Goldfinger murder: Police confirm possible links to Hattons Garden jewellery heist
Notorious criminal John "Goldfinger" Palmer was murdered in a carefully planned operation by a professional hitman, detectives have confirmed.
The 65-year-old was found shot in the garden of his remote woodland home in South Weald, Essex, on June 24 last year.
Essex Police originally thought he died of natural causes but it later emerged he had been murdered.
They now say the crime scene had been "professionally" stripped of evidence which would have made it obvious the killing was suspicious.
Detectives confirmed that because of the clean and professional nature of the killing and Mr Palmer's links to major crime, their only line of inquiry was that he was the victim of a hired gunman.
They are investigating Mr Palmer's links to major crimes and crime groups operating in the UK throughout last year. This includes but is not limited to the £14 million Hatton Garden heist.
Detective Chief Inspector Stephen Jennings said: "Due to John's significant criminal history there are people or groups of people who may have wished to do him harm.
"Therefore our search is not just for the gunman but for a person or group of people who may have commissioned the killing.
"There are two very significant main lines of inquiry at the moment, the first being that John was due to stand trial in mainland Spain relating to real estate fraud that followed an eight year investigation.
"The second is a combination of factors throughout 2015 which included a number of significant crimes in the UK, significant law enforcement intervention into organised crime in the UK and significant arrests of people in organised crime groups."
The force refused to comment on whether Mr Palmer was a police informant at the time of his death.
Other possible motives include reprisals among rival gangs and links to major crimes, including some which may have been thwarted by police.
Mr Palmer was due to stand trial in Spain following his arrest in Tenerife in 2007, where he was charged with fraud, firearm possession and money laundering. There may have been concerns about what he would say in evidence.
Mr Jennings said the investigation had been complicated by the fact that many of those who know what happened are part of the criminal underworld.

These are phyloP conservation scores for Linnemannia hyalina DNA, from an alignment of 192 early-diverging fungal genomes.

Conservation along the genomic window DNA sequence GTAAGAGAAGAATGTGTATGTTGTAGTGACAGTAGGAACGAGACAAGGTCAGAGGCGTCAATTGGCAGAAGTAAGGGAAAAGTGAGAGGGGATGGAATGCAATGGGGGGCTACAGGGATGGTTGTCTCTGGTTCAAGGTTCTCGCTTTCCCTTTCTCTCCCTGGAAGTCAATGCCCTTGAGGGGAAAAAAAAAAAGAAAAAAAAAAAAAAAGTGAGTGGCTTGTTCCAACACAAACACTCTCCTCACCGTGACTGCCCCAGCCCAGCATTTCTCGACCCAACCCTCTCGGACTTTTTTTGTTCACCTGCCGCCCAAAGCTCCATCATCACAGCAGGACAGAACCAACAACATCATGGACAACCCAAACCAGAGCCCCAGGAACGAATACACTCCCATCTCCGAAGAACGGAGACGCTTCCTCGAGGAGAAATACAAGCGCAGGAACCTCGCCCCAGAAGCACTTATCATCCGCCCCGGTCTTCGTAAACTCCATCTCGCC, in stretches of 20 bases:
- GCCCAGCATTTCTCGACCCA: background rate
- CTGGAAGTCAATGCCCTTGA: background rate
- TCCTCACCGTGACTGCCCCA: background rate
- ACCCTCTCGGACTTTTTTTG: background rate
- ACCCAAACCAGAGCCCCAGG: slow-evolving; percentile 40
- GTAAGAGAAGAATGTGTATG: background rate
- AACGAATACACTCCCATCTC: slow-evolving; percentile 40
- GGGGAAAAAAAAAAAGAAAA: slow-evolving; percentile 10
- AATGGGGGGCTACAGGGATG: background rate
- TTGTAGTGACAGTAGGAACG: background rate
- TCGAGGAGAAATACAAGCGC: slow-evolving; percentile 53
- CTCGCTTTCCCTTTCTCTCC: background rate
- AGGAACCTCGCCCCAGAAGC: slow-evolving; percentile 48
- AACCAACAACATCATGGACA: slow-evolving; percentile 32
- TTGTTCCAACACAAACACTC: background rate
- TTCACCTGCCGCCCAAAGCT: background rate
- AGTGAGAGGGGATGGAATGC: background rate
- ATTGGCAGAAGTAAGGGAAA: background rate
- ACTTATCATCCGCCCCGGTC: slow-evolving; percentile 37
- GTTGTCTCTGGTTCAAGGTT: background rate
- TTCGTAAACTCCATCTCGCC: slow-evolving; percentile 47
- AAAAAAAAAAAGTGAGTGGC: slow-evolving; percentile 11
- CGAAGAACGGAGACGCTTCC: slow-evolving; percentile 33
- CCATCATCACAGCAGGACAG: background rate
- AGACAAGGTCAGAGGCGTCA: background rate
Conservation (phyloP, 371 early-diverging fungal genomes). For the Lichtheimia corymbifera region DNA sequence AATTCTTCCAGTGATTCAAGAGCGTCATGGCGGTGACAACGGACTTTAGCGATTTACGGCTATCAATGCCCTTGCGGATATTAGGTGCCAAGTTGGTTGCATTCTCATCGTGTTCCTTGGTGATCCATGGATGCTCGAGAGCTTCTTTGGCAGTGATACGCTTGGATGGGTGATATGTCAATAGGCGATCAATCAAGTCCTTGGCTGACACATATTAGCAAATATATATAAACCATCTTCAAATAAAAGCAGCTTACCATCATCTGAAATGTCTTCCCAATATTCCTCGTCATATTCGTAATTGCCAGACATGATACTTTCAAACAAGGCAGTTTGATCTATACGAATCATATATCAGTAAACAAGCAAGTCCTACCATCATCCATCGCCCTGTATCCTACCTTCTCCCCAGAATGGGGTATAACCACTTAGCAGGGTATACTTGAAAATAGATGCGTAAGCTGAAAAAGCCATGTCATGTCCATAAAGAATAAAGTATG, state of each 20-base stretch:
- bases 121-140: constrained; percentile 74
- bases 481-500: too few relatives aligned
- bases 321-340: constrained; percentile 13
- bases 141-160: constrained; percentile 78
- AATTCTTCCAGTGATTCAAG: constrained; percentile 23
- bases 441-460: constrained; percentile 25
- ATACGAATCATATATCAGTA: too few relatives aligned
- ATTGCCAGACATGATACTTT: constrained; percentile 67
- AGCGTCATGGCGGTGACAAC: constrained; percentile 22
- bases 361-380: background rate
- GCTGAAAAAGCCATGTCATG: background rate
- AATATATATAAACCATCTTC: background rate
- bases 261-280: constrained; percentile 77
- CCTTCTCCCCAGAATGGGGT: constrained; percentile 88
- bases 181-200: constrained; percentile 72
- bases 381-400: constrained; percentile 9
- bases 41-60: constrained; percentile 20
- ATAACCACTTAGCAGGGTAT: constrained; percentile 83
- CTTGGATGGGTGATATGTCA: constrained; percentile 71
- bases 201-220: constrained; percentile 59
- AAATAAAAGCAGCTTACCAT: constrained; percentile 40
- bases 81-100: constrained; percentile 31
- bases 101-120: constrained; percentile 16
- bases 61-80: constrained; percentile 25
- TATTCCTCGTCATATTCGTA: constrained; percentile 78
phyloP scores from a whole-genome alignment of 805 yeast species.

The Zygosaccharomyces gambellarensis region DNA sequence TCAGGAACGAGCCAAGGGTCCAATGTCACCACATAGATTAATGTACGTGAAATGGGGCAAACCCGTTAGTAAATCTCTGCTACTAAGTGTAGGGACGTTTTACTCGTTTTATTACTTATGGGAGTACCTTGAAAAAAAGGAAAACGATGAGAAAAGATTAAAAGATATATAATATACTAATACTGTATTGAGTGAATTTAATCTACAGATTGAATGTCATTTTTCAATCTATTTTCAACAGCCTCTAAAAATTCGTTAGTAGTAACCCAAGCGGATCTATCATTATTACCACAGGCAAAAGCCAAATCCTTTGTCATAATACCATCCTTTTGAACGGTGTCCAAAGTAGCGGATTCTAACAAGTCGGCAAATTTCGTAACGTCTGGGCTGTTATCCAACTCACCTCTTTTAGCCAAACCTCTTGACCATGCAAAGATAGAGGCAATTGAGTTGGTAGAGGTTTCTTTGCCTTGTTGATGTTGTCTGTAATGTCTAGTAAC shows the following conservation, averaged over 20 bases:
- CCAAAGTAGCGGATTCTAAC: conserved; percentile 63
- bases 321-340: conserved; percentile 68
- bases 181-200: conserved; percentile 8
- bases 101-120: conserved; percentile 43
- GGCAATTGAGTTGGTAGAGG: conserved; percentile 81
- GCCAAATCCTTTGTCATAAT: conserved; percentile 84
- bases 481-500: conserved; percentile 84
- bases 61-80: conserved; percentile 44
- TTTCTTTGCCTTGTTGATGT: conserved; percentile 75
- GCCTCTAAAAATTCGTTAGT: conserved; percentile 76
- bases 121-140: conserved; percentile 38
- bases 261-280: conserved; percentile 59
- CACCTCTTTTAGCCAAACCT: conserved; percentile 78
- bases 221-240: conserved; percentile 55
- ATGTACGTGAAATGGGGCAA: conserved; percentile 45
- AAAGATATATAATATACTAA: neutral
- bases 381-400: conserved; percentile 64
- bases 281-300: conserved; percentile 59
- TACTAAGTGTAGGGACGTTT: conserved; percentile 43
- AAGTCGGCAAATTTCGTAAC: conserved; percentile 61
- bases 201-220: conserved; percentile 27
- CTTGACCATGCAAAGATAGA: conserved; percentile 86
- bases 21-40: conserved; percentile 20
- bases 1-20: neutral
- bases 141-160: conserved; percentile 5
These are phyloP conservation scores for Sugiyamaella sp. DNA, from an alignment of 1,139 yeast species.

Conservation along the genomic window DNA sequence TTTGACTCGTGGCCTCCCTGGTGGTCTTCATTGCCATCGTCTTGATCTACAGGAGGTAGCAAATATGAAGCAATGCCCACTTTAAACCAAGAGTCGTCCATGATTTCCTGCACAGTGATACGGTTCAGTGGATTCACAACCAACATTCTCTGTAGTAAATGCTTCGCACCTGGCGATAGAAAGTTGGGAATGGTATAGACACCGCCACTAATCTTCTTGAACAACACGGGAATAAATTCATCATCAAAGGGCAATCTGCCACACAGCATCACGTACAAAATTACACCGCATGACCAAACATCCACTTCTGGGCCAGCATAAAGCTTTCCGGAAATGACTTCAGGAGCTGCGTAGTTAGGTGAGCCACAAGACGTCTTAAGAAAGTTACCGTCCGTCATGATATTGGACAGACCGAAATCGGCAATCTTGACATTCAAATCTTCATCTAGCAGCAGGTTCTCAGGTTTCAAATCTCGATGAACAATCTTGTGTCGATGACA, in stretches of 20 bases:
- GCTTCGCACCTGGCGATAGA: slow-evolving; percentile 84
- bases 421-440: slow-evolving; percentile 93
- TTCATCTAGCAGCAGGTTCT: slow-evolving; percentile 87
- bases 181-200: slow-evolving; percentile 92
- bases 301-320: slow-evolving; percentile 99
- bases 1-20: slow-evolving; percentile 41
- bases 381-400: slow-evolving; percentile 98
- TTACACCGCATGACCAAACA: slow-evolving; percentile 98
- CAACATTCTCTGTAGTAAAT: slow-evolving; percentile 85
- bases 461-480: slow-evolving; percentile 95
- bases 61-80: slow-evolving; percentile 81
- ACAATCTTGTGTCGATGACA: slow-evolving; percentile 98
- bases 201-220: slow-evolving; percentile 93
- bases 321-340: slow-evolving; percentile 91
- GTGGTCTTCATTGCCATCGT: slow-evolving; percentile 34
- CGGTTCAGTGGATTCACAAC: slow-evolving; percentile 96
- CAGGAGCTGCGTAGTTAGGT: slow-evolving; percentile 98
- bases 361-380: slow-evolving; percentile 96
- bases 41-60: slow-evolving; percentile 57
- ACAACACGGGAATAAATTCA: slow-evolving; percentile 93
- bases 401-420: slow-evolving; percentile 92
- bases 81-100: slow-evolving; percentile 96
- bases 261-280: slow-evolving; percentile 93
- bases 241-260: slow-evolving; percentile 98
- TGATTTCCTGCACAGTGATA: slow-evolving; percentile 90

A man described as a "possible suspect or witness" was spotted near the house at 5.50pm on June 24 - 20 minutes after Mr Palmer was found dead.
He is described as white, in his early 20s, about 5ft 10ins, of slim build, with short blond hair and casually dressed in light blue jeans and a light coloured baggy top.
Detectives are also looking to trace two or three men seen digging a hole in the woodland surrounding Mr Palmer's home at about 11.50am on June 23.
Officers and paramedics who attended the crime scene originally treated the death as natural causes linked to recent keyhole surgery to his chest.
Four days later a post-mortem found evidence he had been shot. Two officers have since been disciplined for failing to properly follow procedures.
It is thought that this surgery was common knowledge among friends and family and could have been deliberately used to disguise the injuries.
Detectives found a hole in the fence surrounding Mr Palmer's sprawling grounds which they believe the gunman used to watch his movements.
They believe the hitman climbed over the fence and struck from a short distance using a handgun in one of the only areas of the house and garden not covered by Mr Palmer's own CCTV system.
The force released footage from this CCTV showing Mr Palmer gardening and burning documents at about 5.18pm. This is the last time he was seen alive.
Mr Jennings revealed for the first time that Mr Palmer staggered some 20 metres after being shot before being found dead by his son, James Ketley's, girlfriend.
The pair were inside the house at the time and did not hear a gunshot, suggesting a silencer may have been used.
Speaking to the BBC's Crimewatch programme, which will feature the case on Thursday, Mr Palmer's partner, Christina Ketley, said he had recently turned his life around.
She said: "He had made mistakes in his life but he had paid for those mistakes.
"I was incredibly proud of the way he had readjusted to a very, very normal life."
His son James added: "He was always laughing and joking around. He was never serious."
Mr Palmer came to public attention when he was cleared of handling proceeds from the £26 million Brink's-Mat bullion raid at Heathrow in 1983.
He was jailed in 2001 for timeshare fraud, after building a multimillion-pound business that cheated thousands of Britons who wanted a holiday home in the sun.